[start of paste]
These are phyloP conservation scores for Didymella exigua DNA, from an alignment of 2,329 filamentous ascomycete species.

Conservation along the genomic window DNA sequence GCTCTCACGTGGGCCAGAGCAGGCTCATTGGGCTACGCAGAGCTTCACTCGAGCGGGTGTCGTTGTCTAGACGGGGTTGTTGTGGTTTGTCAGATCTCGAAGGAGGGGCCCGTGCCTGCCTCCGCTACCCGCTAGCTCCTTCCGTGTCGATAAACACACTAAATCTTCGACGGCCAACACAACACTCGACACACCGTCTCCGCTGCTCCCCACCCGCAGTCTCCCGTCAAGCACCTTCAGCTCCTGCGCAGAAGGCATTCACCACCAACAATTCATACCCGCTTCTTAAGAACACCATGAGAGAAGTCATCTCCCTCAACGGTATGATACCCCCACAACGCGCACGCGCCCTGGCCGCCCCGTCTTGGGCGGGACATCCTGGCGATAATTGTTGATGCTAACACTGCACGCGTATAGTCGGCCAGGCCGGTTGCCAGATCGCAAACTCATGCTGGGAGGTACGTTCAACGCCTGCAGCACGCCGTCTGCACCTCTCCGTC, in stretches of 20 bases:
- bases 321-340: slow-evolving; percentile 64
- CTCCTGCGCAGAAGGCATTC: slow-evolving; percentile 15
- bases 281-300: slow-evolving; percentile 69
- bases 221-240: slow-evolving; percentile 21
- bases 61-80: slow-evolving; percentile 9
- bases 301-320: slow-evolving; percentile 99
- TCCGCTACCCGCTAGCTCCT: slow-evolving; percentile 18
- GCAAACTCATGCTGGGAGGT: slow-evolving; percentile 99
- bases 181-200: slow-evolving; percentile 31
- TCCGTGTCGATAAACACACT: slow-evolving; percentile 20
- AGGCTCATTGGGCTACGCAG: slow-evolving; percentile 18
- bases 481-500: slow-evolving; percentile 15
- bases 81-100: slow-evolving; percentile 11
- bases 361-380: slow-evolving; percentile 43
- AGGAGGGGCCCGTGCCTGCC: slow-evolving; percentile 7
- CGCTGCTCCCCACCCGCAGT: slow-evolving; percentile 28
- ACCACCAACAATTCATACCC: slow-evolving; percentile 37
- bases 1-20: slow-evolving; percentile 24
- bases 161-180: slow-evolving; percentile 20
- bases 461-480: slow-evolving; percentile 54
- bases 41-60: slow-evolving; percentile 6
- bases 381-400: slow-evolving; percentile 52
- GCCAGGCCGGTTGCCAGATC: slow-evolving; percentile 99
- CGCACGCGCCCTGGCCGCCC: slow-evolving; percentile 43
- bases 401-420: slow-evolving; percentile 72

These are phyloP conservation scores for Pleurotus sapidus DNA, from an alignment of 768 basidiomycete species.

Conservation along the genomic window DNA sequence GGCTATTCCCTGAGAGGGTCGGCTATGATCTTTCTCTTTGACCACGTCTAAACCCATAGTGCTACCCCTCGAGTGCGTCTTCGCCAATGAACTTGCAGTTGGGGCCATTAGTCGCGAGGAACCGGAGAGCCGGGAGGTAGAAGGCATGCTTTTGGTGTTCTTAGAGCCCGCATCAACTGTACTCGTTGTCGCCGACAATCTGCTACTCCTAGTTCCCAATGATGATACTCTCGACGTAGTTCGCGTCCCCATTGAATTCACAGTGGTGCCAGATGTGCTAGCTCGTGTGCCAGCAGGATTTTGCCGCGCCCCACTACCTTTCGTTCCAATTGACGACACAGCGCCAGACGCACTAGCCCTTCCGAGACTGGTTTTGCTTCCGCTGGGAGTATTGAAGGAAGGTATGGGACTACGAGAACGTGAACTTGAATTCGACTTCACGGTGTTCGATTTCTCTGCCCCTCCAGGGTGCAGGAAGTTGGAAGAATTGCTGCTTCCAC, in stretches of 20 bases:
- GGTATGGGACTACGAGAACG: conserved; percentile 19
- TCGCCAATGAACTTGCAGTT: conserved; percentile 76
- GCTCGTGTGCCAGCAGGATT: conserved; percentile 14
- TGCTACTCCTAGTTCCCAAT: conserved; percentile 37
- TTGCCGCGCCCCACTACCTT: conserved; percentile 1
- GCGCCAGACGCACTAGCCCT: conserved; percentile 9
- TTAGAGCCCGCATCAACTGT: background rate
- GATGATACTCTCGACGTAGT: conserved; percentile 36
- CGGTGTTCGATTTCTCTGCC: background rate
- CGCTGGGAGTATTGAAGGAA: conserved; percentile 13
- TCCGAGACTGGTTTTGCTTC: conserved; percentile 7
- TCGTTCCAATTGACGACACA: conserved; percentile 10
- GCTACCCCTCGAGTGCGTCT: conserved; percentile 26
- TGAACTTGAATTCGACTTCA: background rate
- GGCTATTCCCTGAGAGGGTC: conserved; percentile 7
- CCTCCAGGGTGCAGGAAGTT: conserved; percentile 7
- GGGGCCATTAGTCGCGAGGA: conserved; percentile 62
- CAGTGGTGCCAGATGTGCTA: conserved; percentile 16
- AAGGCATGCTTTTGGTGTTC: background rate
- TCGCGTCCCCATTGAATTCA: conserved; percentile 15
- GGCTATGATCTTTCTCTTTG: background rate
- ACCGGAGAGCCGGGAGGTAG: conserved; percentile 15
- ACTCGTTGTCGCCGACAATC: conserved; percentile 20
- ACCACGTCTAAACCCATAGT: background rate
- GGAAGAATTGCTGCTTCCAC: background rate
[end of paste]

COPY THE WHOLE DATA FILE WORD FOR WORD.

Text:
These are phyloP conservation scores for Didymella exigua DNA, from an alignment of 2,329 filamentous ascomycete species.

Conservation along the genomic window DNA sequence GCTCTCACGTGGGCCAGAGCAGGCTCATTGGGCTACGCAGAGCTTCACTCGAGCGGGTGTCGTTGTCTAGACGGGGTTGTTGTGGTTTGTCAGATCTCGAAGGAGGGGCCCGTGCCTGCCTCCGCTACCCGCTAGCTCCTTCCGTGTCGATAAACACACTAAATCTTCGACGGCCAACACAACACTCGACACACCGTCTCCGCTGCTCCCCACCCGCAGTCTCCCGTCAAGCACCTTCAGCTCCTGCGCAGAAGGCATTCACCACCAACAATTCATACCCGCTTCTTAAGAACACCATGAGAGAAGTCATCTCCCTCAACGGTATGATACCCCCACAACGCGCACGCGCCCTGGCCGCCCCGTCTTGGGCGGGACATCCTGGCGATAATTGTTGATGCTAACACTGCACGCGTATAGTCGGCCAGGCCGGTTGCCAGATCGCAAACTCATGCTGGGAGGTACGTTCAACGCCTGCAGCACGCCGTCTGCACCTCTCCGTC, in stretches of 20 bases:
- bases 321-340: slow-evolving; percentile 64
- CTCCTGCGCAGAAGGCATTC: slow-evolving; percentile 15
- bases 281-300: slow-evolving; percentile 69
- bases 221-240: slow-evolving; percentile 21
- bases 61-80: slow-evolving; percentile 9
- bases 301-320: slow-evolving; percentile 99
- TCCGCTACCCGCTAGCTCCT: slow-evolving; percentile 18
- GCAAACTCATGCTGGGAGGT: slow-evolving; percentile 99
- bases 181-200: slow-evolving; percentile 31
- TCCGTGTCGATAAACACACT: slow-evolving; percentile 20
- AGGCTCATTGGGCTACGCAG: slow-evolving; percentile 18
- bases 481-500: slow-evolving; percentile 15
- bases 81-100: slow-evolving; percentile 11
- bases 361-380: slow-evolving; percentile 43
- AGGAGGGGCCCGTGCCTGCC: slow-evolving; percentile 7
- CGCTGCTCCCCACCCGCAGT: slow-evolving; percentile 28
- ACCACCAACAATTCATACCC: slow-evolving; percentile 37
- bases 1-20: slow-evolving; percentile 24
- bases 161-180: slow-evolving; percentile 20
- bases 461-480: slow-evolving; percentile 54
- bases 41-60: slow-evolving; percentile 6
- bases 381-400: slow-evolving; percentile 52
- GCCAGGCCGGTTGCCAGATC: slow-evolving; percentile 99
- CGCACGCGCCCTGGCCGCCC: slow-evolving; percentile 43
- bases 401-420: slow-evolving; percentile 72

These are phyloP conservation scores for Pleurotus sapidus DNA, from an alignment of 768 basidiomycete species.

Conservation along the genomic window DNA sequence GGCTATTCCCTGAGAGGGTCGGCTATGATCTTTCTCTTTGACCACGTCTAAACCCATAGTGCTACCCCTCGAGTGCGTCTTCGCCAATGAACTTGCAGTTGGGGCCATTAGTCGCGAGGAACCGGAGAGCCGGGAGGTAGAAGGCATGCTTTTGGTGTTCTTAGAGCCCGCATCAACTGTACTCGTTGTCGCCGACAATCTGCTACTCCTAGTTCCCAATGATGATACTCTCGACGTAGTTCGCGTCCCCATTGAATTCACAGTGGTGCCAGATGTGCTAGCTCGTGTGCCAGCAGGATTTTGCCGCGCCCCACTACCTTTCGTTCCAATTGACGACACAGCGCCAGACGCACTAGCCCTTCCGAGACTGGTTTTGCTTCCGCTGGGAGTATTGAAGGAAGGTATGGGACTACGAGAACGTGAACTTGAATTCGACTTCACGGTGTTCGATTTCTCTGCCCCTCCAGGGTGCAGGAAGTTGGAAGAATTGCTGCTTCCAC, in stretches of 20 bases:
- GGTATGGGACTACGAGAACG: conserved; percentile 19
- TCGCCAATGAACTTGCAGTT: conserved; percentile 76
- GCTCGTGTGCCAGCAGGATT: conserved; percentile 14
- TGCTACTCCTAGTTCCCAAT: conserved; percentile 37
- TTGCCGCGCCCCACTACCTT: conserved; percentile 1
- GCGCCAGACGCACTAGCCCT: conserved; percentile 9
- TTAGAGCCCGCATCAACTGT: background rate
- GATGATACTCTCGACGTAGT: conserved; percentile 36
- CGGTGTTCGATTTCTCTGCC: background rate
- CGCTGGGAGTATTGAAGGAA: conserved; percentile 13
- TCCGAGACTGGTTTTGCTTC: conserved; percentile 7
- TCGTTCCAATTGACGACACA: conserved; percentile 10
- GCTACCCCTCGAGTGCGTCT: conserved; percentile 26
- TGAACTTGAATTCGACTTCA: background rate
- GGCTATTCCCTGAGAGGGTC: conserved; percentile 7
- CCTCCAGGGTGCAGGAAGTT: conserved; percentile 7
- GGGGCCATTAGTCGCGAGGA: conserved; percentile 62
- CAGTGGTGCCAGATGTGCTA: conserved; percentile 16
- AAGGCATGCTTTTGGTGTTC: background rate
- TCGCGTCCCCATTGAATTCA: conserved; percentile 15
- GGCTATGATCTTTCTCTTTG: background rate
- ACCGGAGAGCCGGGAGGTAG: conserved; percentile 15
- ACTCGTTGTCGCCGACAATC: conserved; percentile 20
- ACCACGTCTAAACCCATAGT: background rate
- GGAAGAATTGCTGCTTCCAC: background rate